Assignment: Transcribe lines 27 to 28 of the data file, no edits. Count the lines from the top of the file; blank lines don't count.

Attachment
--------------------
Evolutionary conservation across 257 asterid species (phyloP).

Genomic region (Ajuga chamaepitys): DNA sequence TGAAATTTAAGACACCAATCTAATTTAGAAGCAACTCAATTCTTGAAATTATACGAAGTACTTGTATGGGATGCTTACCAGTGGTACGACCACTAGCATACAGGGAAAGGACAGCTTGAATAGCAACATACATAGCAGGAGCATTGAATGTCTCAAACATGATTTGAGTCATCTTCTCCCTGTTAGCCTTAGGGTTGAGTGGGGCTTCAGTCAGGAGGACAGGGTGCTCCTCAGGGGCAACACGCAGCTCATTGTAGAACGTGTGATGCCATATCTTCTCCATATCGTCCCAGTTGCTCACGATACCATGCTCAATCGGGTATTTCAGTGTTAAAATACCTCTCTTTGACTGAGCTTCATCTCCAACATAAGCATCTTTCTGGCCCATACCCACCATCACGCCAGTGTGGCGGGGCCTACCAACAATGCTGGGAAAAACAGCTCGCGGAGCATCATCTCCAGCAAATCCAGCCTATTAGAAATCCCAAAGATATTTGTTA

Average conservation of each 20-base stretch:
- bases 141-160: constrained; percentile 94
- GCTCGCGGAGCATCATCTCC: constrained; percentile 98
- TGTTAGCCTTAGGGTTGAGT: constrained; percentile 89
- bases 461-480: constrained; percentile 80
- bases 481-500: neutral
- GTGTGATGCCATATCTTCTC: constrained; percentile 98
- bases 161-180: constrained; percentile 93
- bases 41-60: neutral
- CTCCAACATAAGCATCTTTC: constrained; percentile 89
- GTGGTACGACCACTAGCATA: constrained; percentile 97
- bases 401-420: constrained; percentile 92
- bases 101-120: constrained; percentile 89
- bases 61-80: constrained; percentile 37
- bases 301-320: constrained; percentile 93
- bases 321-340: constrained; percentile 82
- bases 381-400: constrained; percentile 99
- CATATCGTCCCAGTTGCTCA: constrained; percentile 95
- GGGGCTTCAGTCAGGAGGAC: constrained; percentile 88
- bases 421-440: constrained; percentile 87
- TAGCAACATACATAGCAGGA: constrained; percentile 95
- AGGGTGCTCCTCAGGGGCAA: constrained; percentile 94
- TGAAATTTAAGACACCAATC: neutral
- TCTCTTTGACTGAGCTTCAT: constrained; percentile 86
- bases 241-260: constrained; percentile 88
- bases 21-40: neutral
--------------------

- bases 241-260: constrained; percentile 88
- bases 21-40: neutral